An article in the Press Herald highlights some of the ways local businesses including those in the hospitality business are showing their support for the protests. Included in the article’s coverage are Ada’s, Rising Tide and The Honey Paw.
Sid Rumma, a partner at Ada’s pasta restaurant on Congress Street in Portland, couldn’t participate in the Black Lives Matter protests, but he could offer bowls of spaghetti to those protesting.
“I’m just trying to be helpful,” he said as he prepared free midday meals on Wednesday, the second day he and his team at Ada’s have offered to feed and nourish hungry protesters in advance of the afternoon’s public demonstrations.
The Mash Tun experience was barebones. Colby worked the outdoor tables while owner Curtis Campbell was behind the bar indoors, serving drinks and cooking the restaurant’s menu of elevated pub fare — burgers, tacos, fries and grilled cheese. Campbell and Colby aside, the only time anyone entered Mash Tun would be when a patron darted in to use its single bathroom.
I’ve been getting a number of requests the last couple of days for a list of black-owned restaurants and bars. Here are the ones I know of in the Portland area—please let me know if you know of any that are missing and I’ll add them to the list.
Restaurants can start re-opening in Cumberland County for outdoor dining only as of June 1st. Here’s a small but growing list of the restaurants have announced their outdoor dining opening day plans. Please let me know if you know of any that are missing and I’ll add them.
Today, Cooking for Community (C4C) provides just over 2,000 meals a week. In its first two months, the grassroots initiative raised about $220,000 from individuals, foundations, and corporations. It is buying crops from farmers, seafood from fishers, and keeping many of Greater Portland’s kitchen crews employed while cooking for hungry people.
Two Portland restaurants are taking a novel approach to outdoor dining. Both the Other Side Diner and Isa are taking their inspiration from drive-in restaurants of the 20th Century.
Isa Bistro – is offering a modified version of their regular menu with a few carhop classics. Just park in one of the spots in the parking lot off Brattle Street and they’ll bring your order to your car for in-vehicle dining. Friday and Saturday, opening at 5:30 pm. Reservations required, (207) 808-8533.
Other Side Diner – is serving a line-up of classic diner food (burgers, milkshakes, etc). Pick-up your meal from their drive-thru window and then park and dine or take it to go. Friday and Saturday, 4:30 – 7 pm.
Diana Kennedy: Nothing Fancy is an intimate, candid perspective into the curious world of cookbook author and British ex-pat Diana Kennedy – widely regarded as the world’s expert on Mexican cuisine. At five feet tall and 97 years old, Diana is larger than life: a foul-mouthed fireball far more feisty and energetic than her age and petite frame let on. Author of nine Mexican cookbooks, she has spent over 60 years researching and documenting the regional cuisines of Mexico. Kennedy has lived ‘off the grid’ on an eight acre ranch outside Zitácuaro, Michoacán since the 1970’s: composting, growing her own crops, and using solar power to run her home. Aware of her own mortality, she is working tirelessly to solidify the legacy of her life’s efforts, with the hope of turning her home into a foundation for culinary education in Mexico.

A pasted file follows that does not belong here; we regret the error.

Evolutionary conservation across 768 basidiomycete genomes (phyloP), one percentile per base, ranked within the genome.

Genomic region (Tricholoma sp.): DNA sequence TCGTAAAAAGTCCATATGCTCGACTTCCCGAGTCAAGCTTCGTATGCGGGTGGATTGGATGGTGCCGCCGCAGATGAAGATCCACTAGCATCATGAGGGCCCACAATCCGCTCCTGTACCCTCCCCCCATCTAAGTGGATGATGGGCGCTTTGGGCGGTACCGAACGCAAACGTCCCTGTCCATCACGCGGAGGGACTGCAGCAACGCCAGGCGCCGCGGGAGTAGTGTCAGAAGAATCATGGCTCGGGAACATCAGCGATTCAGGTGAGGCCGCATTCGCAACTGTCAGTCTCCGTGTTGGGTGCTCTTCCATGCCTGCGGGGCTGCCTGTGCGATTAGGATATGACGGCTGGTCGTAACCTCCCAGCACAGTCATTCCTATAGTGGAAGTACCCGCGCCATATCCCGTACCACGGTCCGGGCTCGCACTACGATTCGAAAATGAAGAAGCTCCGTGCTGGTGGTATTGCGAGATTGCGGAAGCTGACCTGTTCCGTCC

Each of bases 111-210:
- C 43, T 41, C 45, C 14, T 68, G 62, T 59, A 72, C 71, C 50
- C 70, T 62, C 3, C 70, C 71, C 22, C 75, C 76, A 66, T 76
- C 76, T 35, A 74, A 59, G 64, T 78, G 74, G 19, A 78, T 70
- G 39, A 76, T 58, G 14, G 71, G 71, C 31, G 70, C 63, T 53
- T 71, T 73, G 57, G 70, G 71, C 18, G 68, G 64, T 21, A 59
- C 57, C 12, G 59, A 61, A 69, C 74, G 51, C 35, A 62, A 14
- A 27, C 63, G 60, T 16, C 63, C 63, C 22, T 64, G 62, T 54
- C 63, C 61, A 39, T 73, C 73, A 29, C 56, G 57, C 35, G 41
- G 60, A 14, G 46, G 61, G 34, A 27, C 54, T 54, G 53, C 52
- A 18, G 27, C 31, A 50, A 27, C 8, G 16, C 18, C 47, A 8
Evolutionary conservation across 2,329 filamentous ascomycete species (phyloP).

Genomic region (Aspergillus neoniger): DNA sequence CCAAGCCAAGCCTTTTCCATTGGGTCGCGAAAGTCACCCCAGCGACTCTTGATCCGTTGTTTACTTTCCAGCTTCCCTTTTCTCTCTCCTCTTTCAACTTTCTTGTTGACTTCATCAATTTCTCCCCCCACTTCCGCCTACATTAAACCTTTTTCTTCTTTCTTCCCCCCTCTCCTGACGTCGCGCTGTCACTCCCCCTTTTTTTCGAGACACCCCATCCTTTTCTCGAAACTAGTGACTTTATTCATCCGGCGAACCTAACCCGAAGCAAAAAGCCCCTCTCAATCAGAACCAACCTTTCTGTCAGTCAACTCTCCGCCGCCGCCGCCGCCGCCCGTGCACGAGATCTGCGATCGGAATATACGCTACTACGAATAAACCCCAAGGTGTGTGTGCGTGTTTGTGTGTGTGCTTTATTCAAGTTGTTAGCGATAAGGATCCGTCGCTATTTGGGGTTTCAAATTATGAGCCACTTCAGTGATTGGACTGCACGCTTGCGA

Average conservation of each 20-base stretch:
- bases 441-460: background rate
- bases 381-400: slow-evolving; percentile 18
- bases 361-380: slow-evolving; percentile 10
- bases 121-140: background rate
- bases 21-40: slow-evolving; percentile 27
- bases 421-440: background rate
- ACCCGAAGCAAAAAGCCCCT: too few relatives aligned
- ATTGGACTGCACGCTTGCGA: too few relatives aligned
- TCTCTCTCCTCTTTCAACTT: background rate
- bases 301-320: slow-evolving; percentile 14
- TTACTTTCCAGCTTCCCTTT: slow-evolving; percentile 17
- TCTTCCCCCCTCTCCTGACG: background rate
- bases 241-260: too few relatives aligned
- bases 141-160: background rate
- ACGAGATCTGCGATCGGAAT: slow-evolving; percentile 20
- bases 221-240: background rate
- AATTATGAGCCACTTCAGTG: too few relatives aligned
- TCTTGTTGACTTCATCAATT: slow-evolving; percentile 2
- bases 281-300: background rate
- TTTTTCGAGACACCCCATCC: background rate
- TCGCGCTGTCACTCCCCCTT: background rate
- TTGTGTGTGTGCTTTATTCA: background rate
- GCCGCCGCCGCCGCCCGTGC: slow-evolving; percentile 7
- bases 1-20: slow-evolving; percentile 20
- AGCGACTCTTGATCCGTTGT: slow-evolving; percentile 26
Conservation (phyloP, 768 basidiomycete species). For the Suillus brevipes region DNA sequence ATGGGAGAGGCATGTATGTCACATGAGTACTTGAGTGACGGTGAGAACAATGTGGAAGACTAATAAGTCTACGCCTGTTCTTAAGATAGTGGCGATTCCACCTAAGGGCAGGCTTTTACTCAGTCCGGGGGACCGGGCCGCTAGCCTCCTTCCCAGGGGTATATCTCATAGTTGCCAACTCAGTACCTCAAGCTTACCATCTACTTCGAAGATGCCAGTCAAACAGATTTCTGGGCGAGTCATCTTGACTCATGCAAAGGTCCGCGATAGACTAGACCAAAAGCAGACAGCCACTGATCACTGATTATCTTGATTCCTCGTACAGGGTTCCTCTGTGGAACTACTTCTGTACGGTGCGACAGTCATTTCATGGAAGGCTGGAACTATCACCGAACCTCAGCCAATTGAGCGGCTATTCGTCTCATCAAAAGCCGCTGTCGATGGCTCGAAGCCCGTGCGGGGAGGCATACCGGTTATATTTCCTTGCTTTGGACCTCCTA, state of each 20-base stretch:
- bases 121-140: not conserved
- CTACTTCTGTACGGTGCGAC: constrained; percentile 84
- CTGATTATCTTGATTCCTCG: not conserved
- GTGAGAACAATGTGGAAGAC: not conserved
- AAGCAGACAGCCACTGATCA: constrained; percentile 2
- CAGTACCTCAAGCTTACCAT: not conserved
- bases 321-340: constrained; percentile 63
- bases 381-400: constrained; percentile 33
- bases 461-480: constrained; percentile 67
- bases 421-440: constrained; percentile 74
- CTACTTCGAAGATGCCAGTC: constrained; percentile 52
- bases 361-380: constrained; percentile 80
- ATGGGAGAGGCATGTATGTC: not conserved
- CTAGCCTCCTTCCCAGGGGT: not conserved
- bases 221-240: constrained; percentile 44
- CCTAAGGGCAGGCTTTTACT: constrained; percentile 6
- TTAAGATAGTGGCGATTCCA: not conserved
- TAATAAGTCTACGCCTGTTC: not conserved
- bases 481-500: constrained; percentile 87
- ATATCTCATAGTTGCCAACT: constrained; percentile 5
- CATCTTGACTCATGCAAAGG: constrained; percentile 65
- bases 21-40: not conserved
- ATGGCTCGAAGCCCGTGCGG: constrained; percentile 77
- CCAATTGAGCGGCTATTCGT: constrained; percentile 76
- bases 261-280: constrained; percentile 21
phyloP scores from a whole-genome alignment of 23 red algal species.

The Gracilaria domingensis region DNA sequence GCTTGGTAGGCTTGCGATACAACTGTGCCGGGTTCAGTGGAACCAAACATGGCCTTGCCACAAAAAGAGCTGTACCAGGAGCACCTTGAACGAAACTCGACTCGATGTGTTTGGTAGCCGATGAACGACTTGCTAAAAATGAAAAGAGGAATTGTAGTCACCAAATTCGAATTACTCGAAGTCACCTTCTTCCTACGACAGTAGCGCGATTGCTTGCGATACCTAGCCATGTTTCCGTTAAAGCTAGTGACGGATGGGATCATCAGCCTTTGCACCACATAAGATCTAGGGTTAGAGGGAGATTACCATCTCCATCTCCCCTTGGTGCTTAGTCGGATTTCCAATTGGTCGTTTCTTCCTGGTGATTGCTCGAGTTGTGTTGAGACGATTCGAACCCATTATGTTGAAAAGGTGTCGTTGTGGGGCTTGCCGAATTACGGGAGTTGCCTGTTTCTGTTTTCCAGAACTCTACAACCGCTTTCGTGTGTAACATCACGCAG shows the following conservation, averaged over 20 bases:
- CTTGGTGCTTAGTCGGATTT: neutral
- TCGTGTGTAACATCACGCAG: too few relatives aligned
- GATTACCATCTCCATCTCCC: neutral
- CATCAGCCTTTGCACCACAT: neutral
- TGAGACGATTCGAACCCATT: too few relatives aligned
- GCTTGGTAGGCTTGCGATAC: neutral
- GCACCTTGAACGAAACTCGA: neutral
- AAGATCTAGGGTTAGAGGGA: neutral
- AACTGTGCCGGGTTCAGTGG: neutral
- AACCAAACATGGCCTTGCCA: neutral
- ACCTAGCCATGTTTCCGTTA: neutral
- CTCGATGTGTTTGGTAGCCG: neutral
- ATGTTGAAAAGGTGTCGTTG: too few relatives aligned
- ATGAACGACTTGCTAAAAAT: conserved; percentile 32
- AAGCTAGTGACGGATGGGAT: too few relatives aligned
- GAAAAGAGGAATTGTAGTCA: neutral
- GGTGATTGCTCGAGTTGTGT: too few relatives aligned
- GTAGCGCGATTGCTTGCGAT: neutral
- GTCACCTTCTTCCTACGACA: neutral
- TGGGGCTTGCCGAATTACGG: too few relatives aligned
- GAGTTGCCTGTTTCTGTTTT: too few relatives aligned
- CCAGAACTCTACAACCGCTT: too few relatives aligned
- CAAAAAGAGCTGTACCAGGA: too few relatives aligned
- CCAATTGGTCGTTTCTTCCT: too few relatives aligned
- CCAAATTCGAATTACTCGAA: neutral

The Mills Administration announced today that it is postponing the full reopening of restaurants for dine-in services in York, Cumberland, and Androscoggin counties. Restaurants in these counties were tentatively scheduled to reopen to dine-in services on June 1 (Stage 2) but are now restricted to reopening to outside dining service only beginning on that date in addition to continuing to provide take-away and delivery services. The decision to limit their reopening comes amidst an increase in hospitalizations as well as an increase in case counts in these three counties, both of which are metrics monitored by the Maine Center for Disease Control and Prevention (Maine CDC).
A new date for the restart of indoor dining hasn’t been set yet.
In this episode Hope and Sandy chat with Nikaline, owner of Vessel and Vine – part bar, part vintage store and so much more, about how quarantine and the ongoing Coronavirus crisis has impacted her business. She shares how she and her all female team have adjusted to keep “the vine” thriving. They discuss the surge of interest in tangible food security and the role restaurants and bars play in building communities.
The Maine Brewers Guild said Tuesday that the current plan puts the breweries and brew pubs in the same category as bars, which aren’t allowed to reopen until July 1. But many of the breweries in Maine offer outdoor seating and are at least as safe as the restaurants, said Sean Sullivan, executive director of the guild.